The irradiance and curing times are among the two most important interrelated factors affecting the optimum polymerization of dental resin composites; increasing the irradiance will require less curing time and vice versa.[5],[11],[20],[21] Usually, the intensity of LCUs is measured at the first exposure with the sensor in the radiometer, which is at time 0 (T0);[22] it is important to know whether the irradiance is changing at different times during the light-curing cycle.[23]

Thus, the objective of this investigation was to evaluate whether the irradiance of the LCUs was affected by the use of a common ICB and whether there will be any change in the irradiance between the first exposure at T0 and subsequent time points.


   Methods Top


A two-by-three factorial design was adopted for this study with the use of barrier (yes or no) and curing time (0 (T0), 10 (T10), or 20 (T20) seconds) as variables. The sample size was selected using all-inclusive purposeful sampling where all the LCUs found within a government dental school were included in the study. The study was approved by the restorative department head to be conducted and was exempt from the need for ethical approval, as it does not involve human or animal subjects or their tissues. The study was implemented during July 2016 when all the students were on summer vacation and the clinics were more available to test their LCUs.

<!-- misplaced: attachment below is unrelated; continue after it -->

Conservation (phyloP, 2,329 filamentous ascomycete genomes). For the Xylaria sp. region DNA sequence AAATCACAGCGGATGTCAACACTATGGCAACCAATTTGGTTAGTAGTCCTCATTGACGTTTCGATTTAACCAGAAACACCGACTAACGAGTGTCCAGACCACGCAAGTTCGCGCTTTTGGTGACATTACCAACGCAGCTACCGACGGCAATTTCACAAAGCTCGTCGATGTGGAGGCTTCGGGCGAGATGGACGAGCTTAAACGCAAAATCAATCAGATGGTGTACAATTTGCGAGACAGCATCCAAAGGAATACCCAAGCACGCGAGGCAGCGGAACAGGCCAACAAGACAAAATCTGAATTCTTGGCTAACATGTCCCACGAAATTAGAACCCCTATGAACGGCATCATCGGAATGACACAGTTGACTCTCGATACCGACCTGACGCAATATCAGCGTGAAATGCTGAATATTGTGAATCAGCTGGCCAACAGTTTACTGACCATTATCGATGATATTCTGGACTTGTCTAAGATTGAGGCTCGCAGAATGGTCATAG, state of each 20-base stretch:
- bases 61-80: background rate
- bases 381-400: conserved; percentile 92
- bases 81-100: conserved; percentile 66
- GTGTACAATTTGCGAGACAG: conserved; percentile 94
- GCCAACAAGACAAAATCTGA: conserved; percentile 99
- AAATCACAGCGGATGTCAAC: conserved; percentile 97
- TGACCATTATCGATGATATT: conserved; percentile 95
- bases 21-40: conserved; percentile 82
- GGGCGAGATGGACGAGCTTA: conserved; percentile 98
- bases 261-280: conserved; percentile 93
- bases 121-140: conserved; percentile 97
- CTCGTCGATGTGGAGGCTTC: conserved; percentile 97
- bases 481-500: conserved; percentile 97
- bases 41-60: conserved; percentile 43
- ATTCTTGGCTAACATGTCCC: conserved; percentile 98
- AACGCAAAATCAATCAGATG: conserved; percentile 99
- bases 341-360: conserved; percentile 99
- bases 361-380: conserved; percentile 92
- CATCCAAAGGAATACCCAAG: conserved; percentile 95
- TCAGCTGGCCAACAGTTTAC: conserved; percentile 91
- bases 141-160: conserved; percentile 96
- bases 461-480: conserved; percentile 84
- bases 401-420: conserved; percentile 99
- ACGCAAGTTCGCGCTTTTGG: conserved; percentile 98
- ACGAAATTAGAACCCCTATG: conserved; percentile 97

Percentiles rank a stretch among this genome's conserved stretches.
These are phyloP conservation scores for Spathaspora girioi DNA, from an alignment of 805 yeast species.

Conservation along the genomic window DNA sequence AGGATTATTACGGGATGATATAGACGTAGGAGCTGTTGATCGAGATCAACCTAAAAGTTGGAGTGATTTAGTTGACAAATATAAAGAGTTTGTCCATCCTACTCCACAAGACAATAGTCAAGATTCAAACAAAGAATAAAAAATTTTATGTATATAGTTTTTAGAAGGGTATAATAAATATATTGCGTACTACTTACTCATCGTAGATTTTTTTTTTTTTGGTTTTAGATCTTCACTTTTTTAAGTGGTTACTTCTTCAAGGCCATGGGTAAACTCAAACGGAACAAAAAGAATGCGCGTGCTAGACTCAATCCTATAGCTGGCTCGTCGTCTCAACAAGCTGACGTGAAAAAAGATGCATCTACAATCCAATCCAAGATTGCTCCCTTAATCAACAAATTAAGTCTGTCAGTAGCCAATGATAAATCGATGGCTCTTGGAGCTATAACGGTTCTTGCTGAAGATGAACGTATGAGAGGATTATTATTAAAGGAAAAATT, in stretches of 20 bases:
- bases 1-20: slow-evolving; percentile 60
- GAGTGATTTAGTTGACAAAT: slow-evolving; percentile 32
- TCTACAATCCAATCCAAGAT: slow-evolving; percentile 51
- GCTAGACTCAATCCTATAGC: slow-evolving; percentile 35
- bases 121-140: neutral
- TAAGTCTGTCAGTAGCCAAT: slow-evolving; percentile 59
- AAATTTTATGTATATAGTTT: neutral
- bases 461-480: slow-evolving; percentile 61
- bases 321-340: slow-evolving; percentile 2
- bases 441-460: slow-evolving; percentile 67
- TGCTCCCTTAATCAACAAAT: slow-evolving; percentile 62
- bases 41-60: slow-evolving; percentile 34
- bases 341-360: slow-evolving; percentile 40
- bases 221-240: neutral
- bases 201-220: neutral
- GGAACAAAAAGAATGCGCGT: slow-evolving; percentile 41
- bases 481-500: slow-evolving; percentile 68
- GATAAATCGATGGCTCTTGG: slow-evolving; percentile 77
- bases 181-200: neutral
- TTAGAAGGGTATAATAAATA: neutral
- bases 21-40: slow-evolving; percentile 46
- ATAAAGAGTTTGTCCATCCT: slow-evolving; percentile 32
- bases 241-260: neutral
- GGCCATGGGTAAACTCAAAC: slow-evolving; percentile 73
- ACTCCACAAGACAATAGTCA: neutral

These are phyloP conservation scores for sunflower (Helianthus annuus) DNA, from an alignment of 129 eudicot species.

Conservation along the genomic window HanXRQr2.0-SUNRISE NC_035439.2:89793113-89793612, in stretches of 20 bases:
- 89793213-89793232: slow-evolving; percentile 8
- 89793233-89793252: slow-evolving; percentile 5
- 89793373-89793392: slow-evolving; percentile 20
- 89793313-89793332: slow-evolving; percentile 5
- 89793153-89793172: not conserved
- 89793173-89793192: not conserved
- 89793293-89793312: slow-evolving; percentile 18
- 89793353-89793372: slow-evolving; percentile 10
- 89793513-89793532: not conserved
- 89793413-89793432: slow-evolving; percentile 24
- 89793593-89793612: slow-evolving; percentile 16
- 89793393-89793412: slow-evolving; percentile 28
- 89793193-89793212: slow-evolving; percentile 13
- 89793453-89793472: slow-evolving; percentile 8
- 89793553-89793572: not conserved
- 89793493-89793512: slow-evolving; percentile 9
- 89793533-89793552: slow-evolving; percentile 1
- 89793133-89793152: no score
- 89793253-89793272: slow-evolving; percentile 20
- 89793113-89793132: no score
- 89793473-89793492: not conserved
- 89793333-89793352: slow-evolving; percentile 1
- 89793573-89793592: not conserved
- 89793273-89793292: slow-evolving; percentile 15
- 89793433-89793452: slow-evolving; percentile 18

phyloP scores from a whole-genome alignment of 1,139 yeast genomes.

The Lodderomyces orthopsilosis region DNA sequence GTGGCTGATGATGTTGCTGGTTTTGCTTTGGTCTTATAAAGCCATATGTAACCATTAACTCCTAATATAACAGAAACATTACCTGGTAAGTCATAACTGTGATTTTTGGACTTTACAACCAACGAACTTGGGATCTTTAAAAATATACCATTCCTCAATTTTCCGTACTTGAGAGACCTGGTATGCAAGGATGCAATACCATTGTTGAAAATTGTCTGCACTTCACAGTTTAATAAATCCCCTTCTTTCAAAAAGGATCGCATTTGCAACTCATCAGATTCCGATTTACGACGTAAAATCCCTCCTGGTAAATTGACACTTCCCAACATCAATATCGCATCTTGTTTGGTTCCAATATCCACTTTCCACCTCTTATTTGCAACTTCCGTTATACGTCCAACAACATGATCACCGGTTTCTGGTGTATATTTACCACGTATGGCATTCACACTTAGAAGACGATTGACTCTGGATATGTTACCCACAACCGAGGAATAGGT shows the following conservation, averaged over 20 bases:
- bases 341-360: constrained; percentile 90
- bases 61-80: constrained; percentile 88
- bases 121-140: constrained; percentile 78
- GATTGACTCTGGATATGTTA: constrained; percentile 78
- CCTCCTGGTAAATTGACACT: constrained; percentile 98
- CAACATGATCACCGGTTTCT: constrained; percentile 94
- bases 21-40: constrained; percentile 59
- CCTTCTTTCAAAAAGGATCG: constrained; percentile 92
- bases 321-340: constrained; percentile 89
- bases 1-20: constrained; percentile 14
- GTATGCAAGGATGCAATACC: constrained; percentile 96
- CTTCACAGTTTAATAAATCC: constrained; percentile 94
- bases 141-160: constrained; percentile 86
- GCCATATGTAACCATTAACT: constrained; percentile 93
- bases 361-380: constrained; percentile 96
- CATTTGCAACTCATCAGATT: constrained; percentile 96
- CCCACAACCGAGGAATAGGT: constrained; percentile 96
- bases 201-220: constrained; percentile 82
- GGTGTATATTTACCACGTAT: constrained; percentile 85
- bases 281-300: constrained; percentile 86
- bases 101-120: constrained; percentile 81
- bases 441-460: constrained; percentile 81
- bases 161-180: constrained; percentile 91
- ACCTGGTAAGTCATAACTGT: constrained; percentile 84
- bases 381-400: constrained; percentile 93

For each unit tested, the tip of the curing unit was placed flat on the sensor of a digital radiometer (Bluephase Meter II, Ivoclar Vivadent, Liechtenstein) and the unit was operated, without a plastic barrier for 20 s. The output on the radiometer's screen was recorded in mW/cm2 immediately after starting the curing cycle, then after 10 s and finally after 20 s. The reading for each unit's time point was taken as the average of three runs. For all tests, one investigator(HN) performed the test while another investigator(FH) recorded the results using a standardized electronic form. The same test was repeated after placing a plastic barrier (Barrier Film Model: HY-6053, Lot Number: 231198, Zhejiang Huiya Medical Products Co., Zhejiang, China).